Oedipus Cursing His Son, Polynices
Oedipus Cursing His Son, Polynices. Credit: Henry Fuseli / Public domain / Wikimedia Commons

Dying of laughter

Chrysippus was an influential ancient Greek philosopher and one of the leading figures of the Stoic school of thought. Born in 279 BC, he developed and expanded upon the teachings of the Stoic founder Zeno of Citium.

Chrysippus made significant contributions to logic, ethics, and physics, and his ideas played a crucial role in shaping Stoicism as a comprehensive philosophy.

The esteemed ancient Greek Stoic philosopher, met his death during the 143rd Olympiad in 208-204 BC, at the age of 73. The accounts of his death, as recorded by Diogenes Laërtius, present two intriguing narratives.

In the first account, Chrysippus attended a feast where he indulged in undiluted wine, causing him to experience dizziness. Tragically, he passed away shortly after.

The second account portrays a more lighthearted scene, wherein Chrysippus observed a donkey consuming figs. Overcome by amusement, he humorously exclaimed, “Now give the donkey a drink of pure wine to wash down the figs.” It was in this moment of laughter that Chrysippus met his end.

In honor of his profound contributions, his nephew Aristocreon erected a statue dedicated to him in the Kerameikos, immortalizing his legacy in the annals of philosophy.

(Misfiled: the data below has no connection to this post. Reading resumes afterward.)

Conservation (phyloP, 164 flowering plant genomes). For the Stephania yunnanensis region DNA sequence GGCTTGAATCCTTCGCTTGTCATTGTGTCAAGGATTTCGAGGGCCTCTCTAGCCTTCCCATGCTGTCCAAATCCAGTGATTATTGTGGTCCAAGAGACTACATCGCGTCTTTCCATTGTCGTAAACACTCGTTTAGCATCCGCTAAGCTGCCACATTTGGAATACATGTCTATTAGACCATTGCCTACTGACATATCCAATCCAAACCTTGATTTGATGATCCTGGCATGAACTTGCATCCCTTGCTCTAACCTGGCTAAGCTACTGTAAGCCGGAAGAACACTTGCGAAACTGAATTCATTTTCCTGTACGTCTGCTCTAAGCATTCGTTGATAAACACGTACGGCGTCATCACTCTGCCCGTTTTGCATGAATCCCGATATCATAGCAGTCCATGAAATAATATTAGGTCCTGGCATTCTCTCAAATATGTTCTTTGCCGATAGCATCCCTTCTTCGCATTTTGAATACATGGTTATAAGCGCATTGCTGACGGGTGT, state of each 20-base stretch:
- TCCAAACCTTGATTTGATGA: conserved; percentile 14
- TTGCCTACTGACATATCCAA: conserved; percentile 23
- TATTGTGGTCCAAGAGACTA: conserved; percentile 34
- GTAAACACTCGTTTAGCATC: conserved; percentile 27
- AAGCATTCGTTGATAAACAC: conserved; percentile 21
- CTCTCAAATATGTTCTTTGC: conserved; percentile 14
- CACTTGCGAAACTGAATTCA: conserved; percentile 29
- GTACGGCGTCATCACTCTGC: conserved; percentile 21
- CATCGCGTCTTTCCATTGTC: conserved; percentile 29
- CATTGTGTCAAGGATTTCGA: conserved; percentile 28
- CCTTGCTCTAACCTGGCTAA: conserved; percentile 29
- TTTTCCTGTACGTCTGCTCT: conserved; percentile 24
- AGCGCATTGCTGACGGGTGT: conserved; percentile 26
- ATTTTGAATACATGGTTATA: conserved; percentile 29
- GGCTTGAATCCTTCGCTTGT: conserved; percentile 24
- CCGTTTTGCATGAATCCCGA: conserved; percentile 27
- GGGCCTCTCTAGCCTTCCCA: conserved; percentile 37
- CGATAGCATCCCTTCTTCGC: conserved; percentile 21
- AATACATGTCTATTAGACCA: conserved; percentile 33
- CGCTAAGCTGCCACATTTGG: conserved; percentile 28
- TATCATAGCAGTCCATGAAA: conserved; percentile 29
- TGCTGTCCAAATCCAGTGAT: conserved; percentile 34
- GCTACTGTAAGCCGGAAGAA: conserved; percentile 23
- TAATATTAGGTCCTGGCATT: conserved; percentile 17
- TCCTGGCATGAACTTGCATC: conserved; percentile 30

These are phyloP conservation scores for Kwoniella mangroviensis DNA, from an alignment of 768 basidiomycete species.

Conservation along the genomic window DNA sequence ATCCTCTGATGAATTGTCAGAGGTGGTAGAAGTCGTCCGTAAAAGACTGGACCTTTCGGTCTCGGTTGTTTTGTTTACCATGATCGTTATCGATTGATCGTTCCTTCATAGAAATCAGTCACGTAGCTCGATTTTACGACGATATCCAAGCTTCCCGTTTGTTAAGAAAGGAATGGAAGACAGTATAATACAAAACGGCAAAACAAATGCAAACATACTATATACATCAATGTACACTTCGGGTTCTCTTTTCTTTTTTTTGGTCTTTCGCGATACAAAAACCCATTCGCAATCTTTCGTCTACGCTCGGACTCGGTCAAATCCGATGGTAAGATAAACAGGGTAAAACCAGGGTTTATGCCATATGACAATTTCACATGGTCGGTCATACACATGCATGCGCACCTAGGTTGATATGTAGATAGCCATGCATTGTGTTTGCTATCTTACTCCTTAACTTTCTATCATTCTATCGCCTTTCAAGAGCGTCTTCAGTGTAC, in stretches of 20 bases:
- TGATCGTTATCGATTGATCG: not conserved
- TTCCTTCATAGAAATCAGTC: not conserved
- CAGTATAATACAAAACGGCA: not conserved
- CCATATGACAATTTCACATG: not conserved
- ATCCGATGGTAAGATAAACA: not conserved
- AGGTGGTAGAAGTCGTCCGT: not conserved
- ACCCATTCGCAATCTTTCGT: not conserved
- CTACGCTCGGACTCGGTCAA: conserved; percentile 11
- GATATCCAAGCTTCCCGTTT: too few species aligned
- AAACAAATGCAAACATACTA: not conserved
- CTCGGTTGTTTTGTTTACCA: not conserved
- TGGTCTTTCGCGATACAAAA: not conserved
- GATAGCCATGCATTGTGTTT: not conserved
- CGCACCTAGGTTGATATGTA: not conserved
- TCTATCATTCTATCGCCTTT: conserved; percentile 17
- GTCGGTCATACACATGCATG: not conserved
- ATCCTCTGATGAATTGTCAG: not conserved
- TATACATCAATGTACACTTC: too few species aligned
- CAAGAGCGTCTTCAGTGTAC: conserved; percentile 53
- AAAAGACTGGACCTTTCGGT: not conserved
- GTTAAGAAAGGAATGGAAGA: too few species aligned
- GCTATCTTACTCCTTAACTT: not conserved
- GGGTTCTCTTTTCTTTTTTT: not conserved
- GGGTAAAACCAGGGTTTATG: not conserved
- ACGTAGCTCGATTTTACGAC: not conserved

Credit: Giuseppe Porta / Public domain / Wikimedia Commons

Being eaten by wild animals

Milo, from Croton in Magna Graecia, today’s southern Italy, was almost certainly the most successful wrestler of his day, becoming a six-time wrestling champion at the Ancient Olympic Games in Greece.

Milo’s remarkable strength was attributed to his ingenious approach. He began by lifting a newborn calf on his shoulders and repeated this daily as the animal grew. Over four years, the calf transformed into a fully-grown bull. This legendary tale of Milo and the bull embodies the fundamental principles of strength training and muscle development

However, this remarkable ancient Greek wrestler and strongman met a rather strange and unfortunate death, at least if one legend of his demise is to be believed.

According to the story, Milo was traveling when he encountered a villager struggling to split a stump using a hammer and wedges. Eager to showcase his strength, Milo volunteered to attempt the task without any tools.

As the villager left to fetch food, Milo inserted his fingers into the crack created by the wedges and tried to pull the stump apart. However, the removal of the wedges caused the crack to close, trapping Milo’s fingers. Helpless and unable to free himself, Milo awaited the villager’s return. It was in this vulnerable state that wolves or a lion attacked, leading to his demise.

Milo of Croton
The death of Milo of Croton. Credit: Charles Meynier / Public domain / Wikimedia Commons